19 October 2010

What is in it for her.

The picture of the girl who's turning a year older is never pretty. It stops being anything to look forward to, after the age of 21. At some point, this turns ugly. Not because she's afraid to look at the mirror and acknowledge the age. But because she can hear in the background the voice of her mother, screaming at her, telling her her time will run out soon.

There are few that give their daughters lee way to come to terms with the experiences of their hearts. Maybe they don't feel they trust men, maybe they are not ready for marriage. Two foreign concepts for the woman of yesterday. Along with not wanting to take leave or spend the time it takes to sift through profiles and profiles of men, after long days of work. Not to mention, stand in front of families of people in a sari, looking like a picture of serenity.

And at work, regardless of the long list of men that she runs to, in order to be that perfect Indian daughter, none are to be dated and well, if the woman of yesterday wills it, then they should not be spoken to either. Any arguments on this front, any work related phrases that counter attack the woman of yesterday, generally augments a free and easy, "Leave your job, it's not appropriate. Stay at home and help me."

Naturally one starts to wonder, but why was this option never given to me when I was sent to school? Or to college or university? Or when I joined the workforce? I've spent so many odd years building a career to be told to leave it, because... marriage proposals are hard to come by? Or because there is a claim that the stress is detracting the beauty that is adversely affecting the ability of that woman to find a partner? Or because a lot of in laws these days prefer their bahus (daughter in laws) to stay at home, even if they are looking for women who hold B.Es and B.Coms?

As her age increases, she will stop attending marriages with her parents, and other such functions. To avoid seeing the disappointment in her mother's face, when Aunty Ritu announces that her daughter is getting married. And the resulting back lash, on the car ride home. She will begin to experience this innate feeling of inadequacy, of not being able to successfully fulfill the desires of either her parents or herself.

And through time, those profiles that were rejected in the earlier years, become rarities. The market is drying up, because her age in going up. With such pressure, the old lady breaks, and becomes something that her daughter cannot recognize. And suddenly the mother-daughter relationship has evolved into this tug of war. Both pulling strong on either ends, and I strongly believe that this will only be over, when the girl sheds tears before leaving the home she grew up in for years, to join her husband in matrimonial glory.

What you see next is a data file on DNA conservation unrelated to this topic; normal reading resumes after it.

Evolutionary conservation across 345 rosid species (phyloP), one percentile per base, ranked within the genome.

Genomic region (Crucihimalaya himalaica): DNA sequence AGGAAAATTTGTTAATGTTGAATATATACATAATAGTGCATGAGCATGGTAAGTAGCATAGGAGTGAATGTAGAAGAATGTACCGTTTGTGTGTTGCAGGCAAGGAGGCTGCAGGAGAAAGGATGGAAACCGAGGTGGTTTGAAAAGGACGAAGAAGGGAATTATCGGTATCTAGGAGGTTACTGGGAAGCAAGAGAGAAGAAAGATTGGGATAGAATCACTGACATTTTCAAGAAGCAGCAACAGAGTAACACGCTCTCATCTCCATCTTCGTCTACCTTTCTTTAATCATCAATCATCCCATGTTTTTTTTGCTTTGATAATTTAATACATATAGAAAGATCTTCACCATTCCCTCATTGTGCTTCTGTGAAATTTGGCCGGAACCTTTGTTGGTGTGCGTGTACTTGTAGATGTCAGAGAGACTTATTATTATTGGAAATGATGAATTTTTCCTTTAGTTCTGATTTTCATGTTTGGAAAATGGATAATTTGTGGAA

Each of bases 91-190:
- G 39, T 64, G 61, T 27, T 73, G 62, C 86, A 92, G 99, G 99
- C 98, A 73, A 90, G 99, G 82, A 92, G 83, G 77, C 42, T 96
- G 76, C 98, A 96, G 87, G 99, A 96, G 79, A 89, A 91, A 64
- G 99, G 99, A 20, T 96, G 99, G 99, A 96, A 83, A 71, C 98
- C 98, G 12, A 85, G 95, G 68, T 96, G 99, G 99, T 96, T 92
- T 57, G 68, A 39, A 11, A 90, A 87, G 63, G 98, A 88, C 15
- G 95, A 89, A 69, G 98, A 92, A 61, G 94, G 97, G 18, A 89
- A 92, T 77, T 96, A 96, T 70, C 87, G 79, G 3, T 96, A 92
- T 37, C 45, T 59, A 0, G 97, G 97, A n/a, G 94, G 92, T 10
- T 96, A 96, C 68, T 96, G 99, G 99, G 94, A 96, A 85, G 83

The question in my mind is, who wanted the marriage more?

7 comments:

Sowmya said...

The girl will have to be really strong.
She must never give in to pressure to marry the one she is not fully convinced about. If she does, the mother will have more tears to shed for the rest of her life.

Listen to your heart and know that 'right person' is more important than 'right age'

Anonymous said...

there are guys out there who look at more than just how beautiful u look u know...i find this post insulting...i think ur really pretty but i would'nt just marry u for tht :P
and i don't think mom is worried bout beauty drying up nothing would make u less beautiful to them even though they might comment bout it, they are just worried that age will fail to let people around u to look at the beauty inside of u :P...
dude if i were to marry u for just beauty id say its a really poor investment as a business man on my part ur beauty is a depreciating asset in this case i would rather just lease(date) it out

Anonymous said...

marry someone you want to marry... its going to be hard and you are going to keep hearing more from your parents on who you should marry and when..but i am sure they will be much happier when they see you with someone who makes you happy :)

xoxo
you know you love me haha

Saro said...

Sowmya: I couldn't agree with you more on this. It's important to pick the 'right' man

Anon1: LOL! Well, I understand what you're saying. But we have to agree that the face has a place in these things. of course mothers don't mean you're becoming ugly to them.. but to say it at all, is mean and very honestly, intended to pump up the volume/pressure. And ur right, the whole process is insulting (given that the post itself mirrors the process as experienced by me- a bit, and cousins/friends)

Manso: I do love you bebe. I think we both know that the converse to what you said would never happen :)

Anon1 said...

Quote:"(given that the post itself mirrors the process as experienced by me- a bit, and cousins/friends)"

Quote:" Not to mention, stand in front of families of people in a sari, looking like a picture of serenity."

lol i guess i feel wht ur going thru, cmon u actually get all decked up and serve chai, sing songs and all tht eh? noice full old skool.
in that case u always have the option to elope with one of them hot office colleagues eh? :P
(if u happen to do it then im not to be held responsible for the consequences)

Saro said...

Elope? As in run away? Hell no. Not my shtyle, honestly, I'd rather serve coffee in a friging sari!

Nice disclaimer!!

m7 said...

*like*
also like Sowmya's comment. :)